Flood fight 101
Here’s your newcomers guide to high water preparedness in Greater Grand Forks
One early afternoon in late March, as John Bernstrom, communication specialist with the City of Grand Forks, sauntered downtown, he noticed melt water rushing down the street and into a drain.
It would seep through the sewers and reach the Red River less than a half mile from where Bernstrom stood.
But back in 1997, when a historic flood soaked the Red River Valley, the city sewers, instead of funneling water into the stream, spewed it back on the streets as the river swelled into the underground infrastructure, Bernstrom said. Since then, Grand Forks has taken measures to thwart such a surge.
“We have the ability to go and close gates so the river doesn’t back up,” said Bernstrom.
Winter, however, heaped ice around the sewer gates. Once the thaw commenced, city crews began to excise them and examine the operability of the hatches. It is an annual task, Bernstrom said, but this year, as flooding spills into the weather outlooks, the chore could be counted toward Grand Forks’ preparation for a potential overflow.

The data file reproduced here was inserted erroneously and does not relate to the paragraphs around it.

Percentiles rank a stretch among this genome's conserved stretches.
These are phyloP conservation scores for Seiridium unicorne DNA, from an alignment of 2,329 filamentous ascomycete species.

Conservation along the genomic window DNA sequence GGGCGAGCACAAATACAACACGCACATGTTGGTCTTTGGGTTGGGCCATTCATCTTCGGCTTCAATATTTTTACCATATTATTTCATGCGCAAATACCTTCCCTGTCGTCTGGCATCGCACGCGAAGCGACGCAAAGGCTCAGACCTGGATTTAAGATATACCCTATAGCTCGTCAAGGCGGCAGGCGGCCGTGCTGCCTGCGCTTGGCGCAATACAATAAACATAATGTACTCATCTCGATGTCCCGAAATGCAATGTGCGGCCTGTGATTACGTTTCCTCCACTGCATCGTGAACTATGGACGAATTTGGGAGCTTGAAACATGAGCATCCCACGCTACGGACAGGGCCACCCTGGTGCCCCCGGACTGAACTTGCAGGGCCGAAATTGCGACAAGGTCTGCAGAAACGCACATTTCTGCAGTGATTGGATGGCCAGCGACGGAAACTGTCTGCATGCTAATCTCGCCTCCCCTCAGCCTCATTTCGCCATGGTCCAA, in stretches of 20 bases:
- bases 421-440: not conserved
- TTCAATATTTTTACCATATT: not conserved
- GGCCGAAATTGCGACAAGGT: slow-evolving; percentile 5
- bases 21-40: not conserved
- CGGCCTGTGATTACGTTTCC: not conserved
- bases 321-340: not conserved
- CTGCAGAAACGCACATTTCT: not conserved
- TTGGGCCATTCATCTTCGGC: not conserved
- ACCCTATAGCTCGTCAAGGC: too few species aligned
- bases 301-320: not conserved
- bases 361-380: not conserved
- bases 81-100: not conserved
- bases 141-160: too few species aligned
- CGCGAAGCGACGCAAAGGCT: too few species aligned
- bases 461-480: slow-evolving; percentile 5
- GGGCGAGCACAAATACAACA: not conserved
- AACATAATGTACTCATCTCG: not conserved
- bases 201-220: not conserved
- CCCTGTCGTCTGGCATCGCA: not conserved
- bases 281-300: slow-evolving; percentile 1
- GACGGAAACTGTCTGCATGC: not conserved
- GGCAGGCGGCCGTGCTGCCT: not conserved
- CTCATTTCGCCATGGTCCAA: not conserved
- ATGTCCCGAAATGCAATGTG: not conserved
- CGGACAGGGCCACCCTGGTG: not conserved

A sturdy system
Most of the City’s flood fight system materialized as a response to the devastation of 1997, when a record flood submerged large portions of the Red River Valley. In Grand Forks, concrete flood walls rose around the river, able to stem a 60-foot crest, as the City retreated behind them.
“There used to be city down here, there were streets, there were buildings,” said Bernstrom as he strolled down a pathway in the Greenway park that replaced the neighborhood that used to abut the stream.
Mounded between the concrete stretches are earthen levees that can bear clay atop in order to leverage some additional height in case the Red bulges past its 1997 level and generates waves.